American Thinker Contributor: We Need More Kent State Style Attacks On Peace Activists

American Thinker publishes The Madness of Ron Paul, by Adam Yoshida who wrote the following:

“Can any rational person deny that Michael Moore is a traitor? … Michael Moore should be made an example of. During the Revolutionary War, loyalists were tarred and feathered and sometimes killed. … In short, during virtually every major American war, subversion, sedition, and treason have been harshly dealt with and civil liberties have been curbed. This is the way things ought to be. This is the way that things must be.

“Vietnam was lost both because seditionists were allowed to run free and because the government failed to take proper action to curb them. Today Kent State is memorialized as a great tragedy because a few traitors (or those stupid enough to stand near them) were killed when, in fact, one of the great tragedies of the war was that there were obviously too few Kent States.”

Good lord.

This is what passes for mainstream “compassionate conservatism” these days.  Apparently the implication is that the State should gun down unarmed peace protesters to prevent anti-war opposition.

I have to wonder what the editors of American Thinker were thinking when they published this piece by a fascist nutcase.  Yoshisa is clearly off the reservation, yet the American Thinker sees fit to publish his fascist articles.

I was going to save the following commentary for a separate post, but it seems more appropriate here:

The facts of the matter are that any war waged by the State necessitates that the State first wage war against its own citizens.  Follow the logic.  Wiki defines war as:

War is an organized, armed, and often a prolonged conflict that is carried on between states, nations, or other parties typified by extreme aggression, social disruption, and usually high mortality. War should be understood as an actual, intentional and widespread armed conflict between political communities, and therefore is defined as a form of political violence. The set of techniques used by a group to carry out war is known as warfare. An absence of war is usually called peace.

So let’s apply that definition of war to the actions of the State against its own citizenry.

In order for the State to conduct a war, the State must first appropriate the resources it needs to conduct a war.  This means using violence or threats of violence against its own population to either loot through taxation, appropriate resources through confiscation, and/or appropriate man power through conscription (slavery).

Any domestic political group that opposes the State’s war is clearly under duress as this situation unfolds.  Their property is taken against their objections, their sons are conscripted against their consent, and the resources that could have gone into producing things that improve their lives are redirected into the machinery of war, which is always wasteful.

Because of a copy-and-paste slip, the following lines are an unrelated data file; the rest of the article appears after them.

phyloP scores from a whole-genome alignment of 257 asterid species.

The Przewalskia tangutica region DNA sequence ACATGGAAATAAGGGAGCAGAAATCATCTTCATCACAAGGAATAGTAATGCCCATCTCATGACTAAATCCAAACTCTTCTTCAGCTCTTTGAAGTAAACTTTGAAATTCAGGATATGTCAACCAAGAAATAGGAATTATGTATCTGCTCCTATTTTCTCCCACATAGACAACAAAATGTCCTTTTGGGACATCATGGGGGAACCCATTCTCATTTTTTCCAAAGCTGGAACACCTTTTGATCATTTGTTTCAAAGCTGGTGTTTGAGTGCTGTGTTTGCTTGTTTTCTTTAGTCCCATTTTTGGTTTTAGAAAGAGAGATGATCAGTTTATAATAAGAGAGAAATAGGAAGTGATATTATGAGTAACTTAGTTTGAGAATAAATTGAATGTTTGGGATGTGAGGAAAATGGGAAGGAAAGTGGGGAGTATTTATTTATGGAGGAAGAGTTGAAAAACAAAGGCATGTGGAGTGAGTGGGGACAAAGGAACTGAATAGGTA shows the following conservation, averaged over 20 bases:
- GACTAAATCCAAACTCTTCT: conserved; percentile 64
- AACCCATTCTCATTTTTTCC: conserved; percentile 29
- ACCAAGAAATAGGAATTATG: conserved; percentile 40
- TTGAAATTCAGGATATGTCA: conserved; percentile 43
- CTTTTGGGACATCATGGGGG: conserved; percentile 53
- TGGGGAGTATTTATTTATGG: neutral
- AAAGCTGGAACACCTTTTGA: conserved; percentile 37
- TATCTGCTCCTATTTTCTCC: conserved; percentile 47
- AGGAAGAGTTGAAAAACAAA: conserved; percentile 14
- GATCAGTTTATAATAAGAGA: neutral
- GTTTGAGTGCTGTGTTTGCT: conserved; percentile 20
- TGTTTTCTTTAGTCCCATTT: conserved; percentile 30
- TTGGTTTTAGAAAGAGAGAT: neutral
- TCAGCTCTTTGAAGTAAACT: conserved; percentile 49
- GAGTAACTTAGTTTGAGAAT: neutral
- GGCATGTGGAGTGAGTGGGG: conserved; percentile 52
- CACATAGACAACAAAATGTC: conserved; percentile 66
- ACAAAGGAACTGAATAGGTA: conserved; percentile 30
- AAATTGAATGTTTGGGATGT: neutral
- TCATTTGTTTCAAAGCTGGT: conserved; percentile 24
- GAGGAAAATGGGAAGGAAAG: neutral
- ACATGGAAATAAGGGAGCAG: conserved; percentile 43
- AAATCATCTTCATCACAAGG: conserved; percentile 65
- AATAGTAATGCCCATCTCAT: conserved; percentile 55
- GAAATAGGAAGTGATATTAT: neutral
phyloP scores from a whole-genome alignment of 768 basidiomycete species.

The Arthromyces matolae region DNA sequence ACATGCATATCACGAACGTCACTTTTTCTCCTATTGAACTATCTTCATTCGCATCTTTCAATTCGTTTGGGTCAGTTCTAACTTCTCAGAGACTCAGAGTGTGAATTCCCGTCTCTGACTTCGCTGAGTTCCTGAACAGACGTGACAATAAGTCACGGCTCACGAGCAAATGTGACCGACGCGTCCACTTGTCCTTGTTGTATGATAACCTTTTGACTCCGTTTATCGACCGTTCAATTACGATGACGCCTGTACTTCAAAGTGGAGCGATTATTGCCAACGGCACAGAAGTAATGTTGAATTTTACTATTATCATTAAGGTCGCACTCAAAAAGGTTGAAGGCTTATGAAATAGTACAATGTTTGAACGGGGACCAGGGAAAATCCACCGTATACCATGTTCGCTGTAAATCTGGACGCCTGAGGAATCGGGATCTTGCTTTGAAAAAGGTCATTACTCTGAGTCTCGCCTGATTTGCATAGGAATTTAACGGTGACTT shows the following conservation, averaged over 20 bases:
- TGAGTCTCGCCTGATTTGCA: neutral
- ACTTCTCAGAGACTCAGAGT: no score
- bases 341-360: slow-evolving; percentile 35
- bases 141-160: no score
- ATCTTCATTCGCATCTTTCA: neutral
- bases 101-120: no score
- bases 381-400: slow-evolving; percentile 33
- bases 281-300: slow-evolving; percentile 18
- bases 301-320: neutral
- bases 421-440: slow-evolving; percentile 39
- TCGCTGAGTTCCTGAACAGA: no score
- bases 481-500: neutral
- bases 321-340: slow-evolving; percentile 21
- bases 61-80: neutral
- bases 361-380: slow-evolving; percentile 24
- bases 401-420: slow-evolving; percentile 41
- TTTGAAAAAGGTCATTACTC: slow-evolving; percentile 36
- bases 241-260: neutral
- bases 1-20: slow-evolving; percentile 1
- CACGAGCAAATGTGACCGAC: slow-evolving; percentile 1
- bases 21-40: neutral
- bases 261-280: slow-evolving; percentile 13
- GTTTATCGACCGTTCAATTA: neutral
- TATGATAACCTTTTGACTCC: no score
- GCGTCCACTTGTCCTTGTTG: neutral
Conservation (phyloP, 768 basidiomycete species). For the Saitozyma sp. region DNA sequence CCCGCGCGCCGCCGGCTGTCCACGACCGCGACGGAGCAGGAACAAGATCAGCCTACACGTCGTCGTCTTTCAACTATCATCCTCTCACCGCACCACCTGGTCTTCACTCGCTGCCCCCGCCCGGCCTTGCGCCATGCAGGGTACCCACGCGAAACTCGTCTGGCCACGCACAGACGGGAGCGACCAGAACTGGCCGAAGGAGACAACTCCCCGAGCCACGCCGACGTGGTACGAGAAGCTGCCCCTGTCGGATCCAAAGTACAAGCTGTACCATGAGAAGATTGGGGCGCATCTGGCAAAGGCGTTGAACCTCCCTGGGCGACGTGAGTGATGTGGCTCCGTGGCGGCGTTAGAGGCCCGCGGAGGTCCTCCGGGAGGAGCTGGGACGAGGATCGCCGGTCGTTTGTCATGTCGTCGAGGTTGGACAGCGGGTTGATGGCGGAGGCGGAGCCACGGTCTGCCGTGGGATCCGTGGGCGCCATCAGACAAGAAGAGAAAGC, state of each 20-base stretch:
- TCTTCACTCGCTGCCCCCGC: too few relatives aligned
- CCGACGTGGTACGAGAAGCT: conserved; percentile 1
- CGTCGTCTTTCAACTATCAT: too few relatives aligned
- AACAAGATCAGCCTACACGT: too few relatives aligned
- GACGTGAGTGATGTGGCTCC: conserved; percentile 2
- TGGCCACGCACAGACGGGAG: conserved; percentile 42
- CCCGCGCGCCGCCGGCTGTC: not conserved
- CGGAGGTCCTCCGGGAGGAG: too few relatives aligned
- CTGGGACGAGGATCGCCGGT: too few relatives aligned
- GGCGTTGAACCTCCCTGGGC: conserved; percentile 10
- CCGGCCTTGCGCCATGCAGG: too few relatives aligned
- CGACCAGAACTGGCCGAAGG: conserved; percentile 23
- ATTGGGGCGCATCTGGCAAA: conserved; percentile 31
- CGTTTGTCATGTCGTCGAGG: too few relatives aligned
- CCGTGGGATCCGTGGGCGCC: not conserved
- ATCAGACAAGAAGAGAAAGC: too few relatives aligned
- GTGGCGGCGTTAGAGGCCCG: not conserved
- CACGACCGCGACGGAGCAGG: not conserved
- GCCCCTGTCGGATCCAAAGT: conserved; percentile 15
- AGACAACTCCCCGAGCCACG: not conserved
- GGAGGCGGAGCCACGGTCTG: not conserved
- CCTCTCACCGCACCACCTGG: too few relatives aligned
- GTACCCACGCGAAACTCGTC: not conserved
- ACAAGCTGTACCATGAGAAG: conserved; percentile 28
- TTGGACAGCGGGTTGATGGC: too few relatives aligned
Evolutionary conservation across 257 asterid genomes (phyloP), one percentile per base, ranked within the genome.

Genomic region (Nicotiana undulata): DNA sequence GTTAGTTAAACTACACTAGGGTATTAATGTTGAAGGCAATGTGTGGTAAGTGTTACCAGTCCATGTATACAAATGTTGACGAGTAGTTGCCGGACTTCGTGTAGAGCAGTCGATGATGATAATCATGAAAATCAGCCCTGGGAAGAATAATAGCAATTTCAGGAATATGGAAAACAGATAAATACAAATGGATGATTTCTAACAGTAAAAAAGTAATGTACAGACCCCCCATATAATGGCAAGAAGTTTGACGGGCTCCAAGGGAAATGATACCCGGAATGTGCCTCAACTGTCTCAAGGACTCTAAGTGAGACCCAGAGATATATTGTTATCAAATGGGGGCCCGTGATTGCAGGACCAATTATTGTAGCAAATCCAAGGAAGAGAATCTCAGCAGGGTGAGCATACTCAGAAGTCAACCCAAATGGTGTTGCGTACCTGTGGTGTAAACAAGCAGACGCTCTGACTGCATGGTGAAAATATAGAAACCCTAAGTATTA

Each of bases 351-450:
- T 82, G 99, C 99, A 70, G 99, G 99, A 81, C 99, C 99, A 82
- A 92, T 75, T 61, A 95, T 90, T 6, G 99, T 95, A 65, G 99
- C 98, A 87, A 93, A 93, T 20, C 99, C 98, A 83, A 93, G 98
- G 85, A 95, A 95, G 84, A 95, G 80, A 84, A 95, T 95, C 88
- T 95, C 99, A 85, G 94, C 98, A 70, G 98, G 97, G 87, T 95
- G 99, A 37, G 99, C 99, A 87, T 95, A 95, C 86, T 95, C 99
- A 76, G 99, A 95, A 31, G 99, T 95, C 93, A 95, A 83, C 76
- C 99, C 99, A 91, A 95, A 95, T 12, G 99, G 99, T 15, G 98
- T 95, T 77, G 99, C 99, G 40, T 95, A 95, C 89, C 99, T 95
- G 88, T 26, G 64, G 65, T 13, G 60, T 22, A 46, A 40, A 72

Should any of the people who object to the war attempt to resist this confiscation of their property and person, they will face the full violent wrath of the State.  The State will always escalate violence against any resistance until the resistor is dead.  Should a person attempt to defend their property from tax collectors, the tax collectors will call in the police.  Should the person attempt to defend their property from the police, the police will escalate violence until the end result is death.

Even if the people at home are not attacked directly by an opposing army, their lives are just as detrimentally effected.  This is because in order to build a tank, the State must first take the steel that could have been used for building a car.  Resources are poured into a black bottomless pit of destruction where they benefit no one.  The more military spending that takes place, the less resources that are available for the private sector to utilize in the production of domestic goods and services.

This situation meets all the criteria of a domestic war.  Political groups in opposition to the State’s war will face the same violence enemy combatants face on the battlefield.  There is no difference between how the State treats enemy combatants and those who refuse to turn over their resources here at home.

Indeed, enemy combatants who acquiesce to the State’s war will more than likely face a less harsh penalty than those who refuse to turn over their property domestically.  Enemy combatants are released at the end of wars without penalty or felonious criminal records.  Tax evaders may face up to 5 years in prison and a $250,000 fine, along with a felony record that bars them from owning firearms, voting, or receiving benefits from the money that was stolen from them.  And of course, should one attempt to resist the confiscation of their property for use in war, the State will escalate violence until the property is taken and the resistor is dead.

  • Ryan Roland

    From my reading, those paragraphs no longer appear to be in the article.

    • I initially only included one link, I have edited the article to make it more clear.

  • Interesting. I’ve not seen anything that crazy posted on American Thinker. I’ve read a lot of articles on that blog. I generally like them. I don’t agree with what you attribute to Yoshida in your article. It’s clearly insane, and I don’t support that kind of thinking at all. I’d like to see the context – guess I’ll go look up the article.